The Book Expo of America, the largest book trade show in the US, is, as you can imagine, pretty overwhelming. There are hundreds of publishers and other book people, and all of them want you to check out their books and products. I got to attend this year for the first time, and, despite what my usual reading habits are, I found myself drawn to all the children’s book booths. Maybe it was the colors or the design, or maybe it was that children’s publishers have all the best swag, but I came home with almost as many children’s books as grown-up books.
Here are the best of what I saw:
The Nocturnals by Tracy Hecht and Kate Liebeman
A team of unlikely night-dwelling animal friends, including a pangolin (!!!) join together to solve mysteries. This is exactly up my alley.
Squirrel Girl by Shannon Hale and Dean Hale
Shannon Hale (Princess in Black and etc.) is writing a middle-grade novel based on my very favorite Marvel character, and I am going to die of excitement. This is a perfect combination. (Out February 7, 2017)
The Unintentional Adventures of the Bland Sisters by Kara LaReau
Two sisters, Jaundice and Kale Bland, are kidnapped by a group of female pirates and are unwilling dropped into adventures beyond their wildest dreams (which, in their defense, aren’t that wild). This book draws comparisons to Roald Dahl and The Series of Unfortunate Events, and I am bringing it with me on my next vacation. (Out January 10, 2017)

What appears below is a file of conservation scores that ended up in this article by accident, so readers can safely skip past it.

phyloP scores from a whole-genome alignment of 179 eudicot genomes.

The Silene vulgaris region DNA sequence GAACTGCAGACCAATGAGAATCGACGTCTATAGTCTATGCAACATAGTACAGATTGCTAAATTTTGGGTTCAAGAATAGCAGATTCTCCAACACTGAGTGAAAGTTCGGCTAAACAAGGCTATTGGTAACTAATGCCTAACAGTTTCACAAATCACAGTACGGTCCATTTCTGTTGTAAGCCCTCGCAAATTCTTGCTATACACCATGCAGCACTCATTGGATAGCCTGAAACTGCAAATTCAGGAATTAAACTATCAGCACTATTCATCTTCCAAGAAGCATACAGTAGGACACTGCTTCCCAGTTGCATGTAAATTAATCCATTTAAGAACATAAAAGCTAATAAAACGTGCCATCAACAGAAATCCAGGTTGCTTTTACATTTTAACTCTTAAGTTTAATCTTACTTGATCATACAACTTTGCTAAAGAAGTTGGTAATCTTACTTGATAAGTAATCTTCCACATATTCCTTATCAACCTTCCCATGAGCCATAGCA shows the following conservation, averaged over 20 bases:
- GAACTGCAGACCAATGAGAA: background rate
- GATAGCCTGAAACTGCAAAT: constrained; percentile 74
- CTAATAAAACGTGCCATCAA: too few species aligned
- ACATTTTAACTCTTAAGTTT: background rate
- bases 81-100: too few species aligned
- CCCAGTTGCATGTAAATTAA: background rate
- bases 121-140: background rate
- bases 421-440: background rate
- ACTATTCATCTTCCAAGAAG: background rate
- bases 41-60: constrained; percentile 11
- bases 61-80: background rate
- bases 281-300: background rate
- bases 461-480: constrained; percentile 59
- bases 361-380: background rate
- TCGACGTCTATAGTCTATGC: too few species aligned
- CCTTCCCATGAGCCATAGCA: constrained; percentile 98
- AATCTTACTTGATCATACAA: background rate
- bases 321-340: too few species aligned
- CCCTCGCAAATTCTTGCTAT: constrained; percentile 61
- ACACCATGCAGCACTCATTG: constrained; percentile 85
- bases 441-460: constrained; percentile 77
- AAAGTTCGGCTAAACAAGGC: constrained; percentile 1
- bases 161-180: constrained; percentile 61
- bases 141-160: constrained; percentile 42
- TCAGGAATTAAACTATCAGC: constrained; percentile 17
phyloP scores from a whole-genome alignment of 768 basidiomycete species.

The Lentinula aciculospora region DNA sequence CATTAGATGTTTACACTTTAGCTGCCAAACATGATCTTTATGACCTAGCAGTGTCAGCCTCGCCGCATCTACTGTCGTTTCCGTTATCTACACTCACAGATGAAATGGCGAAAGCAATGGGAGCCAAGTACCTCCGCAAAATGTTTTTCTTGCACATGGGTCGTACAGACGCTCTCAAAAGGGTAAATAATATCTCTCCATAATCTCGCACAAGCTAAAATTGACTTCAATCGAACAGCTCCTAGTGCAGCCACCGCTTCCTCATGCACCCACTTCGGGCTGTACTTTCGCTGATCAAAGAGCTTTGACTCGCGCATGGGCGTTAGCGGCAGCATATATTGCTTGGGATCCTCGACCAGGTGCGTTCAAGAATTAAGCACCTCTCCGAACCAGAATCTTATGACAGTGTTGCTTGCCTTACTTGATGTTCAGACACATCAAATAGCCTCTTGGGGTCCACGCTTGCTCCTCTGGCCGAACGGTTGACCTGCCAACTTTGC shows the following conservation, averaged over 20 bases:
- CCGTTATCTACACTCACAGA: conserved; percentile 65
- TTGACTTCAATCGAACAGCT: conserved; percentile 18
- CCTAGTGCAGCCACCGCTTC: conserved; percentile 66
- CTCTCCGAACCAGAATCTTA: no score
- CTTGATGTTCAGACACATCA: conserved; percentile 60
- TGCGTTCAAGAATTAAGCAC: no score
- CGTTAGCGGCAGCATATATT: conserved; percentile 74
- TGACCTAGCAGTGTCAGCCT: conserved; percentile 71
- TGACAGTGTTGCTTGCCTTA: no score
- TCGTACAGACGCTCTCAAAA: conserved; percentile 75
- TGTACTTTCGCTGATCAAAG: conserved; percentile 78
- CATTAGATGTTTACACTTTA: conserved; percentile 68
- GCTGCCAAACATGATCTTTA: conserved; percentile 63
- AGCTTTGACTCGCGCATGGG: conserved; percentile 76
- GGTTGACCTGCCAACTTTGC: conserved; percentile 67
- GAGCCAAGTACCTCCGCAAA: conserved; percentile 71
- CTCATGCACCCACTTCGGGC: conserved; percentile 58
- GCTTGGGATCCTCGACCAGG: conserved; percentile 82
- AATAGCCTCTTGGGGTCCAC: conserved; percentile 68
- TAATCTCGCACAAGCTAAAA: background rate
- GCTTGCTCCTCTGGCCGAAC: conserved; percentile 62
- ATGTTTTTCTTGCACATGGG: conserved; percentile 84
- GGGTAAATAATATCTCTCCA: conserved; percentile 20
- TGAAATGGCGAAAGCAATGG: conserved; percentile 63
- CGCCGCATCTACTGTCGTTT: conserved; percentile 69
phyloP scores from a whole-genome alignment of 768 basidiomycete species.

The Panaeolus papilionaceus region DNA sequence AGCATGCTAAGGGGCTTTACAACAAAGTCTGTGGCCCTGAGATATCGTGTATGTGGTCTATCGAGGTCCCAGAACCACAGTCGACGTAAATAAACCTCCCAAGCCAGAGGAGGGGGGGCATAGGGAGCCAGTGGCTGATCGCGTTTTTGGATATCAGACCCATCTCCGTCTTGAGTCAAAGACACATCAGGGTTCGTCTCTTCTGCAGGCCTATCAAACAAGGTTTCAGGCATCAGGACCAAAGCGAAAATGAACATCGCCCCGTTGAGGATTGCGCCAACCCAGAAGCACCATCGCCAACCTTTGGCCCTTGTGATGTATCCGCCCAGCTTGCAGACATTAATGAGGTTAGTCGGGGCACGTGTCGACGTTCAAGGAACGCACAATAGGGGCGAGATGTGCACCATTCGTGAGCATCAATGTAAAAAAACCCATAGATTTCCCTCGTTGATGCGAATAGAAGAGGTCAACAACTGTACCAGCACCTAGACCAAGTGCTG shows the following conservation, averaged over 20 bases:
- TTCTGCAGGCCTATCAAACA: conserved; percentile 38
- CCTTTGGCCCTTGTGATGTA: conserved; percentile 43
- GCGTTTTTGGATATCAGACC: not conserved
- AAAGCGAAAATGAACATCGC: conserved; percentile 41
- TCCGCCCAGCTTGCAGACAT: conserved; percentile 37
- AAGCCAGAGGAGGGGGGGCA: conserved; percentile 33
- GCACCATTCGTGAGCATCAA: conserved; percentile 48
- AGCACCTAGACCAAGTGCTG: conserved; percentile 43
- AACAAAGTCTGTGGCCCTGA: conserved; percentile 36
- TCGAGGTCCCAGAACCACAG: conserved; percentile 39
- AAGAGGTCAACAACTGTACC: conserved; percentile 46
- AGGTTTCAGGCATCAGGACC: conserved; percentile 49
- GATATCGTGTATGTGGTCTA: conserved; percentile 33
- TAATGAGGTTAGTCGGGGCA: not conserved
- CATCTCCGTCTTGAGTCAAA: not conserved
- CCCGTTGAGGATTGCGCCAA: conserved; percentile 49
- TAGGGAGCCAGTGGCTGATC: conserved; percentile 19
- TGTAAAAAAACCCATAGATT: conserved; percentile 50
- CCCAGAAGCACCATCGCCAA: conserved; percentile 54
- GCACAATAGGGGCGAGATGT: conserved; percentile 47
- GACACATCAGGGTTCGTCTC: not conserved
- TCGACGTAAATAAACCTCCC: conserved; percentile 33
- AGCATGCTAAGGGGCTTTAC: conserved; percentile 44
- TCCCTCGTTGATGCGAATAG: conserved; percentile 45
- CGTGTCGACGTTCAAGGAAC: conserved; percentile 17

Miss Moon: Wise Words from a Dog Governess by Janet Hill writes tidbits of advice to go along with her gorgeous illustrations. The advice is cute, but this book is all about the drawings. It reminds me of a more colorful, dog-filled Mysteries of Harris Burdick.
Counting with Barefoot Critters by Tegan White
Miss Moon and Barefoot Critters are both from Penguin Canada, and I’m about ready to let them illustrate my whole life. Adorable animals go on adventures and count things. (Out August 19, 2016)
Tough Guys have Feelings Too by Keith Negley
Bright, bold illustrations of super heroes, astronauts, and construction workers teach kids that even tough guys have feelings, get sad, and need comfort.